Financial Planning 101: The Difference Between Having Wealth and Being Rich

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Often, people consider having wealth to mean the same thing as being rich. The two phrases are indeed quite similar, but in the world of financial planning, us Certified Financial Planners see the two as concepts that are more different than not. Unless you have wealth to back up purchases like a big home, fast car or expensive clothing, these “nice things” do not come without higher monthly bills and a significant overall liability. So, what does it mean to have wealth?

Are you looking to be rich or wealthy?

Photo of joyful man driving convertible car by seaside at sunriseI recently listened to an interview with Steve Sims, the author of “Bluefishing: The Art of Making Things Happen,” where he posed the question: “Are you looking to be rich or wealthy?” During the interview, Steve talked about the effects of social media skewing users’ perspectives on how an average person or social media influencer lives each day. Instagram images of trips to Fiji and a walk-in closet full of the latest styles permeate our cell phone and computer screens. Steve’s point was that the images people share on social media are not actually someone’s real life. Instead, social media users are projecting dream lives that are not really their own. This, unfortunately, leads many people to chase other people’s goals or dreams, rather than their own, as a result of what they see on social media.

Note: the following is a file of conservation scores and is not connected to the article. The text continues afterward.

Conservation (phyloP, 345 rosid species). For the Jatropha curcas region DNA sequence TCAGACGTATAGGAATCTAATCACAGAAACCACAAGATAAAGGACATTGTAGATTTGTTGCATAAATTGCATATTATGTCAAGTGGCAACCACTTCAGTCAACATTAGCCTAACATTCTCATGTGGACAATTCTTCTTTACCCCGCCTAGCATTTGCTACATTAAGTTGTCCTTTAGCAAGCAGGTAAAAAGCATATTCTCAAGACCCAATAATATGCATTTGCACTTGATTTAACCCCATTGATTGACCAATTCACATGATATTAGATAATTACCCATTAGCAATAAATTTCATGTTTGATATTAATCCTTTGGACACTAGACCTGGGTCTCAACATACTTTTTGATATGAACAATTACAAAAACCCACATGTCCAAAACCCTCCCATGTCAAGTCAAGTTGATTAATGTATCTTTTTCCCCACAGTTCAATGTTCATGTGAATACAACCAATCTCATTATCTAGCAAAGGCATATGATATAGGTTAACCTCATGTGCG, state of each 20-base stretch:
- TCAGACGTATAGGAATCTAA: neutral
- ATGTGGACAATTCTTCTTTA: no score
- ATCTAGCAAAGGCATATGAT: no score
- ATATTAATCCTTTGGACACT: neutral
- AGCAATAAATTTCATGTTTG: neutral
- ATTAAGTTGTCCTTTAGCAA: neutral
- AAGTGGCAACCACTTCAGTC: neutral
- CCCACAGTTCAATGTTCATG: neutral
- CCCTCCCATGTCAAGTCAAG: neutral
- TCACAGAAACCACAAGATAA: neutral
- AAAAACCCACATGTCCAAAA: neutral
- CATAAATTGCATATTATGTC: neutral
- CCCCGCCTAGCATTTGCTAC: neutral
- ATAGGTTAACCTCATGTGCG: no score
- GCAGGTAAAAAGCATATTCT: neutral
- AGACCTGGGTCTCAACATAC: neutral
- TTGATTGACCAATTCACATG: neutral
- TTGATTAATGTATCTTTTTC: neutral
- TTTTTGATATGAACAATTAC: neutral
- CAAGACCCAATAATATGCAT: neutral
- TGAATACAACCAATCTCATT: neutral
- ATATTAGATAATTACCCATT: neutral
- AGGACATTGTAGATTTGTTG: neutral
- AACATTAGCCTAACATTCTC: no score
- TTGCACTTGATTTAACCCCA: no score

As a Certified Financial Planner, who works with clients daily, this question resonated with me. The idea of what it means to be rich can be completely different depending on whom you ask.

Financial Freedom

When I imagine wealth, I see a clear picture of someone with financial freedom, whether that person’s bank account has $10,000 or $1,000,000 sitting in it. Despite these vastly different amounts, budgeting and saving for the future, no matter what your income is, offers attainable financial freedom that keeps you from worrying about the next bill coming in the mail or struggling to make ends meet.

As an added bonus, you can start saving at any age (it’s never too early or too late). Get started by:

  • If you’re currently employed, start contributing to your company’s 401(k) or retirement fund each pay period. On an annual basis, aim to increase your contributions.
  • Review your finances each month. Chart and track where you’re spending and what expenses are unnecessary. Would you rather jog outside in the summer than visit the gym? Cancel that membership until next season and save that monthly charge.
  • Start investing now. You can start off investing a little and eventually grow your account.
  • Identify your long-term goals so you know, financially, where you want to be and what you need to do to get there.

Keep in mind, you can’t tell who is wealthy based on appearances. Not everyone has healthy spending habits, so nice cars and fancy toys shouldn’t always be associated with wealth. Be wise with your money, and you’ll have the freedom to do what you want and when you want.

Being rich and wealthy are not the same thing. To be financially sound in the long run, you have to choose if you want to keep up with others or make decisions that will allow you the financial freedom you require. Make a plan, pursue your own dreams and enjoy the fruits of your labor.

This publication contains general information only and Sikich is not, by means of this publication, rendering accounting, business, financial, investment, legal, tax, or any other professional advice or services. This publication is not a substitute for such professional advice or services, nor should you use it as a basis for any decision, action or omission that may affect you or your business. Before making any decision, taking any action or omitting an action that may affect you or your business, you should consult a qualified professional advisor. You acknowledge that Sikich shall not be responsible for any loss sustained by you or any person who relies on this publication.

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